At the onset of my comments, I would like to disclose that I am a native of Israel, and that Israel is the only country of which I have ever been a citizen. Yet, I find it abhorrent that an event that celebrates equality could ignore the abundance of evidence in the media and in the findings of human-rights organizations, which indicate that Israel is far from the exemplar of a progressive democracy that offers equality to all its inhabitants, as it so frequently tries to convince the West that it is.
I have no doubt that among the diverse readership of this publication are people who will vehemently reject my arguments, but I, as a responsible queer Israeli citizen, currently residing in Philadelphia, feel the urge to make them nonetheless. Equality does not end with the LGBTIQ community. And while it is true that Israel is more progressive than its neighbors, and indeed than some of the 50 United States when it comes to its treatment of its queer population, it cannot take the same pride in equal treatment of ethnic minorities, both within the borders of Israel proper and in the territories that it occupied in 1967.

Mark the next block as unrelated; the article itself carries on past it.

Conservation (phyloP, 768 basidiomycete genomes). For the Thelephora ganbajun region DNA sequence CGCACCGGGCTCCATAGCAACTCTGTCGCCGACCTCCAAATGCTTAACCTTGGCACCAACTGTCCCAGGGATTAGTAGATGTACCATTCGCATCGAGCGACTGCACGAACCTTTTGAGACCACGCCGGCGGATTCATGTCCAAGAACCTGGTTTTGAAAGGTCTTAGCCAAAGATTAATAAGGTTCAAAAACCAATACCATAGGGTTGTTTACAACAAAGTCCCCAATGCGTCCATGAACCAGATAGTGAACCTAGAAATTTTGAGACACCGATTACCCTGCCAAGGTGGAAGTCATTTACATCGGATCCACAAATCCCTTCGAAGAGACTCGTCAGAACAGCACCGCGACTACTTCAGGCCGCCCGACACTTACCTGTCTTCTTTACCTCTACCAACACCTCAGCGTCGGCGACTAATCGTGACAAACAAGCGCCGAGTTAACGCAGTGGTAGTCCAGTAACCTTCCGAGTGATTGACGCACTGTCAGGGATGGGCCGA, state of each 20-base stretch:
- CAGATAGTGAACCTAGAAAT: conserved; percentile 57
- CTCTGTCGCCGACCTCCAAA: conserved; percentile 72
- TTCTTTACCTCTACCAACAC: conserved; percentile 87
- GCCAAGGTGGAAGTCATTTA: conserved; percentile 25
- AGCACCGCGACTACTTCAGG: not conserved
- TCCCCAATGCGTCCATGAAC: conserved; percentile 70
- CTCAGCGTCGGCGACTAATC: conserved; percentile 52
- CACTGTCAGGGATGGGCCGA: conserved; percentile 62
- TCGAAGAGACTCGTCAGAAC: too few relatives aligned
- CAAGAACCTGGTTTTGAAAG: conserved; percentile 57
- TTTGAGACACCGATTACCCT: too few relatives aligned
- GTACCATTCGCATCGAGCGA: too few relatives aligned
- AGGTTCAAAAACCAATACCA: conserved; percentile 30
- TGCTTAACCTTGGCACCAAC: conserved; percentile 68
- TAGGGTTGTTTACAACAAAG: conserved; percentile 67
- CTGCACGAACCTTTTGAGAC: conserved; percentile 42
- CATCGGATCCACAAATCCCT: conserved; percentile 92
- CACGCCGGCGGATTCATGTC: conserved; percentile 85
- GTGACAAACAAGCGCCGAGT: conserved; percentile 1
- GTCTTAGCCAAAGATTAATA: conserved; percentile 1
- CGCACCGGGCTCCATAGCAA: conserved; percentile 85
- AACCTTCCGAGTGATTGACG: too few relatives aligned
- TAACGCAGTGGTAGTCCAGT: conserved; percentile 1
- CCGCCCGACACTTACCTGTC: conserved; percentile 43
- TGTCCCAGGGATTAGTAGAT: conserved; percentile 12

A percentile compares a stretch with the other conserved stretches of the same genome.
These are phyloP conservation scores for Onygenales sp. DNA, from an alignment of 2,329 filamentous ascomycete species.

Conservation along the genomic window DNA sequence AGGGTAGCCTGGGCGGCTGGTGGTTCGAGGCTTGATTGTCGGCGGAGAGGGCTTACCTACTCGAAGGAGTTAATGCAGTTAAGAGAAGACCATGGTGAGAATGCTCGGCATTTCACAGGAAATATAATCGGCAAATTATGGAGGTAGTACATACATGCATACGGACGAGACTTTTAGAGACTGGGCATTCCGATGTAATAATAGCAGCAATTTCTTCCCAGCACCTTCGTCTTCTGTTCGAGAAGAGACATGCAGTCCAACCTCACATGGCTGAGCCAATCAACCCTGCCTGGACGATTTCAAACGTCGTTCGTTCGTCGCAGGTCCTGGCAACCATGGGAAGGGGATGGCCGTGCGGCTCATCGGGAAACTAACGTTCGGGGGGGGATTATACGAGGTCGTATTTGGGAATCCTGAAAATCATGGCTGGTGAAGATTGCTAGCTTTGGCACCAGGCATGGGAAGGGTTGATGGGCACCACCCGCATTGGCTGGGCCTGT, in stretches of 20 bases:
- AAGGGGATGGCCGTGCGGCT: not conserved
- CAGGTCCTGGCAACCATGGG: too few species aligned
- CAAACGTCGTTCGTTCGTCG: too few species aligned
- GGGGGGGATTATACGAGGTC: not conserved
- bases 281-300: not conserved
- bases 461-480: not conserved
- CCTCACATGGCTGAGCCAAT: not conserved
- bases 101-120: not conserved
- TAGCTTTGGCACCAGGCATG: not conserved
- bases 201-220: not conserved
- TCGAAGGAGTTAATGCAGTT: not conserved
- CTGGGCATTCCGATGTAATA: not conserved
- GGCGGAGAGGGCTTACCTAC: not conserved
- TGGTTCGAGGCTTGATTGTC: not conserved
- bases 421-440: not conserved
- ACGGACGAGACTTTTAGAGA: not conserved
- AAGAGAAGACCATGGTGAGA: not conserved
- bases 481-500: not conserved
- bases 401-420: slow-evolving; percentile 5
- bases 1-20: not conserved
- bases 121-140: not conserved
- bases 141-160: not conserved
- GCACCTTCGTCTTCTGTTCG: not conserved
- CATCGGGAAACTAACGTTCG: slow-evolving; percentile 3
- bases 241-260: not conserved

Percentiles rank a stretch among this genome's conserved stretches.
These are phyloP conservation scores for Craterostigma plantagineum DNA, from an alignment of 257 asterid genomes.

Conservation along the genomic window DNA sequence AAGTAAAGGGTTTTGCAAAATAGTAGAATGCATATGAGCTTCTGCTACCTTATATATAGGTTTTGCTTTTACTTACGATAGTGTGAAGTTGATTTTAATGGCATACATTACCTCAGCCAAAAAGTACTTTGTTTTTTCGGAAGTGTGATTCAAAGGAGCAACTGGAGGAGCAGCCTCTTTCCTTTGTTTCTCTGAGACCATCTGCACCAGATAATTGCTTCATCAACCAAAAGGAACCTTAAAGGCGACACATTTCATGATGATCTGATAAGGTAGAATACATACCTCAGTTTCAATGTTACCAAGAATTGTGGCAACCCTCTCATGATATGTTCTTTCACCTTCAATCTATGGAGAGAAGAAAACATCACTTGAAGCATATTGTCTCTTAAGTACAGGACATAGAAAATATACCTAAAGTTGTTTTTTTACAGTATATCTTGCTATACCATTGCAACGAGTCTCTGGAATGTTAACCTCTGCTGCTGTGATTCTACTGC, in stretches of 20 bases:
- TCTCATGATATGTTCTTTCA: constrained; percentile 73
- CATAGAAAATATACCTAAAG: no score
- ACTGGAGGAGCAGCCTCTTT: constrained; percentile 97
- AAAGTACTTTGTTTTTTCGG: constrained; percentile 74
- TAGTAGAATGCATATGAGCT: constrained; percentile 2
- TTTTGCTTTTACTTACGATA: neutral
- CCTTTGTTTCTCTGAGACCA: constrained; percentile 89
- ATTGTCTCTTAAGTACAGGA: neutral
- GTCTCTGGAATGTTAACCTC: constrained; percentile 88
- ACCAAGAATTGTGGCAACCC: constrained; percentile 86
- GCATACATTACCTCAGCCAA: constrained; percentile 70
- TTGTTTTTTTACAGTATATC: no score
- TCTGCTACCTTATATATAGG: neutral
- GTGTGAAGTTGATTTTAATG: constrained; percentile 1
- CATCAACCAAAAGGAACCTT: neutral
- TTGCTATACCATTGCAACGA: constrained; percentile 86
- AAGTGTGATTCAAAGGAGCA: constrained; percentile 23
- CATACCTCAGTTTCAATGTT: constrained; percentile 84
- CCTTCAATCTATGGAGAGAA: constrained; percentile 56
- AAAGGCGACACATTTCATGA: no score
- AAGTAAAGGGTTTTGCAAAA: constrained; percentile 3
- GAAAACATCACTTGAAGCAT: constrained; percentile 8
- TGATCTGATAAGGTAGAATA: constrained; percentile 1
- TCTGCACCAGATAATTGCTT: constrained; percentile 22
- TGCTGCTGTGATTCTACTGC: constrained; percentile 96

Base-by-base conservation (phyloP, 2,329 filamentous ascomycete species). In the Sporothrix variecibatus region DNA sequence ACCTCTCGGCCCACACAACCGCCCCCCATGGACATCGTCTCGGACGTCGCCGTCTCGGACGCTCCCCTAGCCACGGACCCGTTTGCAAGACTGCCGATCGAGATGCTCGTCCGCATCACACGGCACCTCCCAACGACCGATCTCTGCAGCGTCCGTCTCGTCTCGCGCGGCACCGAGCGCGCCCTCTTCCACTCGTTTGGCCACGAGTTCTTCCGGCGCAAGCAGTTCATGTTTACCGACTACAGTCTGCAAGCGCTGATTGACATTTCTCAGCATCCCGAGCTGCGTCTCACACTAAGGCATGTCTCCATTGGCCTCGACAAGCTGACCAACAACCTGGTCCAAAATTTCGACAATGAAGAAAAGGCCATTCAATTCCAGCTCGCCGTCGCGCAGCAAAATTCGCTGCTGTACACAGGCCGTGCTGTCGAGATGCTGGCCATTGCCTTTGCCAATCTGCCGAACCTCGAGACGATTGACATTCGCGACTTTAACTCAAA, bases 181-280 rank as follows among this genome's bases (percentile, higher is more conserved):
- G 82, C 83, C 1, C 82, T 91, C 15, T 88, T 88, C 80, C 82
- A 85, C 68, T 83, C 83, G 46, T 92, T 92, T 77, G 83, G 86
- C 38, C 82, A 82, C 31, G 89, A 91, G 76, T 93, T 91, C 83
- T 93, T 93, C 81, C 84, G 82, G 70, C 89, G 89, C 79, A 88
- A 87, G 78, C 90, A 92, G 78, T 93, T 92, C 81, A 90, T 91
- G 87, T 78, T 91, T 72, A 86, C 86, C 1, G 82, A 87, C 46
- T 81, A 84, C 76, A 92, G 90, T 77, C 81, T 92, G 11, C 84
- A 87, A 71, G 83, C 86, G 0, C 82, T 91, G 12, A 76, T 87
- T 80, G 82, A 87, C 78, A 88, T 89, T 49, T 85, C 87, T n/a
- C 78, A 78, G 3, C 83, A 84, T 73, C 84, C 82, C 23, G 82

As my space is no doubt limited, I will focus on one persistent example that has received quite a lot of international media attention: the plight of the Bedouins in the Negev desert. This nomadic Arab population has been largely denied access not only to water, electricity and education, but also to their own lands, ownership of which predates the founding of the state of Israel. Even attempts to “equalize” their rights by serving in the Israeli army, unlike most other Arab citizens of Israel, do not change the blatantly racist policies and attitudes of both the Israeli government and a great deal of the Israeli populace. These are not pleasant words for me to write, and probably for anyone to read, but the facts are well documented, and I urge you to research them further.
It is not too late for the organizers of Equality Forum to admit that they have erred. There are a few (sadly, only a few) other countries out there that really do exhibit equality. It is with great shame and sorrow that I confess to you that the country in which I was born and raised is not one of those.
— Uri Horesh